I’m reading a book called HOME/BIRTH: A Poemic, by Arielle Greenberg and Rachel Zucker. It’s a fascinating book-length essay, largely about the culture of American hospital births and the harm they can do to babies and women. It’s also a manifesto in favor of home births.
I had hospital births. With both my kids, I arrived at the hospital fully dilated and an hour away from popping my babies out. Because I arrived so late in both labors, I didn’t experience the kinds of hospital interventions and treatments that the book I’m reading rails against: inductions, fetal monitoring, episiotomies, multiple strangers “checking me”. . . . To me, a hospital is a wonderful place to pop a baby out because it’s like a sparsely decorated hotel with mediocre room service and free laundering. For a person who hates domestic chores, I considered these services major pluses.
But the book, Home/Birth, is making me rethink my births. Namely, it’s making me rethink one particular moment from Fiona’s birth, a moment that perhaps initiated my course as her mother in ways I haven’t acknowledged.
I read in the book that the first moments following a birth can profoundly affect a mother’s relationship to her child. This claim is nothing new, and it initially makes me want to say Meh. The claim puts an awful lot of pressure on those first minutes, and I shrug off that kind of pressure. Life is messy. Funky things happen. Nothing is perfect. Humans are resilient. People recover.
But the claim made me recall Fiona’s first moments. I birthed her in a warm pool, and the midwife lifted her out of the water and dangled her above my body. “She’s a little peanut,” she said, but I wasn’t wearing my glasses, so yet-unnamed Fiona just looked like a peanut-shaped blob.
That wasn’t the troublesome moment. The troublesome moment happened a second after. “Cut the chord,” the midwife told my husband.
“I thought we were going to wait until…” my husband said, thinking of our birth plan, of my request to keep the chord intact until later.
“Cut it now!” she said, full of urgency. Then the midwife whisked Fiona away.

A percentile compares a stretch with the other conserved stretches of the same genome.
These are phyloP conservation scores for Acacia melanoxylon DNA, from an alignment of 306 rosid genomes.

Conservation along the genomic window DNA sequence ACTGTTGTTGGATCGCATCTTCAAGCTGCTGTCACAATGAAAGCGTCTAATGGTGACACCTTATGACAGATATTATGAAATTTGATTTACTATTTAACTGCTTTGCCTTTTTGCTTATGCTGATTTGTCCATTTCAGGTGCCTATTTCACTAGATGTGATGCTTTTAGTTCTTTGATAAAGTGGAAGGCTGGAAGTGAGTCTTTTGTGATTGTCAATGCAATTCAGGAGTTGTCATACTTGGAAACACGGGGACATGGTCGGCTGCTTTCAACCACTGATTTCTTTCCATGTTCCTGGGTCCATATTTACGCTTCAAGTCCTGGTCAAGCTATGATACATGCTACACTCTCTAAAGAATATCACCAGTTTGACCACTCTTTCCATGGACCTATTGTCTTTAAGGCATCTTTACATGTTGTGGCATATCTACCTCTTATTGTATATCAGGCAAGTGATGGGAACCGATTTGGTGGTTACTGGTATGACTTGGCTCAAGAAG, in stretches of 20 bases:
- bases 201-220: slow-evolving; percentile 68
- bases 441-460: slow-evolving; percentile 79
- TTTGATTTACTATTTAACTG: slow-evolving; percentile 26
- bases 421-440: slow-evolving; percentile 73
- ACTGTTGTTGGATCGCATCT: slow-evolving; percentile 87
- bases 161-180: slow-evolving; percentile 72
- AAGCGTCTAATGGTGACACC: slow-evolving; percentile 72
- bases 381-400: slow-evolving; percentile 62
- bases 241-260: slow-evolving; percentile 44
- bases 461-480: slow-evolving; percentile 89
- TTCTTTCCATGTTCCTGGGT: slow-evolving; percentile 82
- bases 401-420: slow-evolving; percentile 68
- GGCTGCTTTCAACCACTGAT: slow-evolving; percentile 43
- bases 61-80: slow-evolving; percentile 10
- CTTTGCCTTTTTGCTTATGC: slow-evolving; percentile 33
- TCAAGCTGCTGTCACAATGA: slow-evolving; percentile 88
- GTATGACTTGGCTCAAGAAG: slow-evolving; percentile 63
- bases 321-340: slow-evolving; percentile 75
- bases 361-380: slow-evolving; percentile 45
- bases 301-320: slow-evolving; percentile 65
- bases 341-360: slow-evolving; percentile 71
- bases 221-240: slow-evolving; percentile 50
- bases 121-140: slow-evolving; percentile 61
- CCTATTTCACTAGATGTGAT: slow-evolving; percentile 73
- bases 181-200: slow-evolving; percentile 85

It was a simple moment. I’d written in the birth plan that I wanted my baby on my chest immediately following birth, but no birth goes according to plan. Besides, the midwife was concerned. She did for yet-unnamed Fiona what she thought was best.
But here’s the thing: my spontaneous, unmedicated waterbirth was followed, not by celebration, not by the Woo-hoo, Great job Momma, She’s here!, but by a certain wave of hushed concern that smelled like static. The wave brought a phrase that hung above the room like a stained drop ceiling: Something is wrong.
Her Apgar scores were 8 and 9.
Something is wrong.
As best I can tell, they whisked Fiona away simply because she was underweight. Her color was fine. Her breathing was fine. She just didn’t measure up on the chart.
Something is wrong.
She would never, will never, measure up on the chart. Nothing is wrong. But I didn’t know any of that then.
I got out of the tub, shivering violently from the shift of hormones, and hobbled to a bed. I lay down. Fiona was being examined on a table behind my head. A nurse stayed with me. I asked what you’d expect a new mother to ask when her baby is whisked away. Is she okay? I asked the nurse. What’s wrong? Is something wrong?
The nurse didn’t answer. The nurse’s silence was uncertainty. The nurse’s silence was a Maybe.
Something is wrong.
But even when asking the question—Is she okay?—I noticed I’d turned half-numb. And I’d turned half-numb the second they took my baby from me. I’d felt the rejection in the room. I’d internalized it. I’d given myself a mini epidural.
They scored her, checked her, and eventually handed her back to me. I got to put her on my bare chest like I’d requested.
But reconsidering Fiona’s first minutes, I realize that Home/Birth’s claim is right: the first minute had mattered. It had mattered a great deal because it had sent me a powerful message. And as fiercely as I carried a love and protectiveness for my newborn daughter home with me–evidenced by my anger at the Mack trucks speeding past our vehicle–I also brought some of that message of rejection home. She’s too small. Something’s wrong.
She was small. Very small. Nothing was wrong. No hospital would understand this. No medical community’s lenses will ever grasp this. You have to put on other glasses to see this. Ones you use to gaze at the irregular twinkle of the Northern star. It took me months. Maybe it took me a year.
Nothing is wrong.
When Kelle Hampton, author of Bloom, had her second baby, the pediatrician came to talk to her about what the doctor suspected was Down syndrome. The doctor said, “The first thing I’m going to tell you is that your daughter is beautiful and perfect.” Then she said yes, she suspected Down syndrome.
Had the midwife allowed me to keep my baby on my chest immediately following birth, I think she would have helped me hear that message from minute one. Your daughter is beautiful and perfect.
It’s okay. No birth is perfect. Humans are resilient. I recovered.
What I mean is, I’m not harping on this. I don’t wish I birthed elsewhere. All worked out fine. But if the midwife had followed my birth plan, I don’t think I would have had to work quite so hard to construct that truth in the weeks and months–in the year–that followed. Your daughter is beautiful and perfect. I think that message would have been delivered to me, along with my baby, right into my arms.